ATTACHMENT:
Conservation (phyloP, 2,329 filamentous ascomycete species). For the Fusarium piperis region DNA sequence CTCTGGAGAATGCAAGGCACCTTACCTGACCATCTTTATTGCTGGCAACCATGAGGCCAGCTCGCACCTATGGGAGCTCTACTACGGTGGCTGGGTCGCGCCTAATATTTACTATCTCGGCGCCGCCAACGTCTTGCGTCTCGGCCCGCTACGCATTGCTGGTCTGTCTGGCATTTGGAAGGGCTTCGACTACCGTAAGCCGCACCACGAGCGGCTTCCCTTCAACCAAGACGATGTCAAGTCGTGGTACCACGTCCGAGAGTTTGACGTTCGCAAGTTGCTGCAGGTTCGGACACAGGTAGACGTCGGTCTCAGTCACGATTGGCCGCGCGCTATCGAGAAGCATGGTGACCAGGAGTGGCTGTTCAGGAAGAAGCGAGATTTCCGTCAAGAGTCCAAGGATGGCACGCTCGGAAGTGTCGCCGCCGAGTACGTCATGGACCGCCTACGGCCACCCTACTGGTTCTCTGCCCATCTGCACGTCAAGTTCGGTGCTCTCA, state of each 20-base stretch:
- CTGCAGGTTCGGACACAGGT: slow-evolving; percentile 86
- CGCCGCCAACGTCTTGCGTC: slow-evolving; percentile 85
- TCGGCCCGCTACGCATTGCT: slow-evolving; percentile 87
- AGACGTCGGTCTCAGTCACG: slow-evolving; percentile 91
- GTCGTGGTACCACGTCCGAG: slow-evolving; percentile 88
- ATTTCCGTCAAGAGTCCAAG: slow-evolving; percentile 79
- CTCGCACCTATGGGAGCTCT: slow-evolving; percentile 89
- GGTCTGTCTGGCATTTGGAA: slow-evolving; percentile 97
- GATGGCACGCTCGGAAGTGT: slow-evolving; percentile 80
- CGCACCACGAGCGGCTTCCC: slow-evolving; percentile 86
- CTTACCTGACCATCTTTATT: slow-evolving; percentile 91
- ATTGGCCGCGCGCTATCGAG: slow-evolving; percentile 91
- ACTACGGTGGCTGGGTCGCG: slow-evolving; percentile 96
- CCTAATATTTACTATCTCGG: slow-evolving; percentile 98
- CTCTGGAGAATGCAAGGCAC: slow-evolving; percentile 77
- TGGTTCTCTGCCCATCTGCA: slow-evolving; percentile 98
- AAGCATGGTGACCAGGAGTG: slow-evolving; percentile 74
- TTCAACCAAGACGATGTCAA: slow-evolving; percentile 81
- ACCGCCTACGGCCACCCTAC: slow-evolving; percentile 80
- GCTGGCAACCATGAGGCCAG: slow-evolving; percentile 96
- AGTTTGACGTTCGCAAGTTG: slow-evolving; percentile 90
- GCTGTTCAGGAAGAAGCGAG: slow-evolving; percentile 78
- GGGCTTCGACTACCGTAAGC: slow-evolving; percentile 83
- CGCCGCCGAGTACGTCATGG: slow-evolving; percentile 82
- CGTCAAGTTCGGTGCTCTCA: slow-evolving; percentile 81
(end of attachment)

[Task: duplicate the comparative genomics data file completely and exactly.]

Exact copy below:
Conservation (phyloP, 2,329 filamentous ascomycete species). For the Fusarium piperis region DNA sequence CTCTGGAGAATGCAAGGCACCTTACCTGACCATCTTTATTGCTGGCAACCATGAGGCCAGCTCGCACCTATGGGAGCTCTACTACGGTGGCTGGGTCGCGCCTAATATTTACTATCTCGGCGCCGCCAACGTCTTGCGTCTCGGCCCGCTACGCATTGCTGGTCTGTCTGGCATTTGGAAGGGCTTCGACTACCGTAAGCCGCACCACGAGCGGCTTCCCTTCAACCAAGACGATGTCAAGTCGTGGTACCACGTCCGAGAGTTTGACGTTCGCAAGTTGCTGCAGGTTCGGACACAGGTAGACGTCGGTCTCAGTCACGATTGGCCGCGCGCTATCGAGAAGCATGGTGACCAGGAGTGGCTGTTCAGGAAGAAGCGAGATTTCCGTCAAGAGTCCAAGGATGGCACGCTCGGAAGTGTCGCCGCCGAGTACGTCATGGACCGCCTACGGCCACCCTACTGGTTCTCTGCCCATCTGCACGTCAAGTTCGGTGCTCTCA, state of each 20-base stretch:
- CTGCAGGTTCGGACACAGGT: slow-evolving; percentile 86
- CGCCGCCAACGTCTTGCGTC: slow-evolving; percentile 85
- TCGGCCCGCTACGCATTGCT: slow-evolving; percentile 87
- AGACGTCGGTCTCAGTCACG: slow-evolving; percentile 91
- GTCGTGGTACCACGTCCGAG: slow-evolving; percentile 88
- ATTTCCGTCAAGAGTCCAAG: slow-evolving; percentile 79
- CTCGCACCTATGGGAGCTCT: slow-evolving; percentile 89
- GGTCTGTCTGGCATTTGGAA: slow-evolving; percentile 97
- GATGGCACGCTCGGAAGTGT: slow-evolving; percentile 80
- CGCACCACGAGCGGCTTCCC: slow-evolving; percentile 86
- CTTACCTGACCATCTTTATT: slow-evolving; percentile 91
- ATTGGCCGCGCGCTATCGAG: slow-evolving; percentile 91
- ACTACGGTGGCTGGGTCGCG: slow-evolving; percentile 96
- CCTAATATTTACTATCTCGG: slow-evolving; percentile 98
- CTCTGGAGAATGCAAGGCAC: slow-evolving; percentile 77
- TGGTTCTCTGCCCATCTGCA: slow-evolving; percentile 98
- AAGCATGGTGACCAGGAGTG: slow-evolving; percentile 74
- TTCAACCAAGACGATGTCAA: slow-evolving; percentile 81
- ACCGCCTACGGCCACCCTAC: slow-evolving; percentile 80
- GCTGGCAACCATGAGGCCAG: slow-evolving; percentile 96
- AGTTTGACGTTCGCAAGTTG: slow-evolving; percentile 90
- GCTGTTCAGGAAGAAGCGAG: slow-evolving; percentile 78
- GGGCTTCGACTACCGTAAGC: slow-evolving; percentile 83
- CGCCGCCGAGTACGTCATGG: slow-evolving; percentile 82
- CGTCAAGTTCGGTGCTCTCA: slow-evolving; percentile 81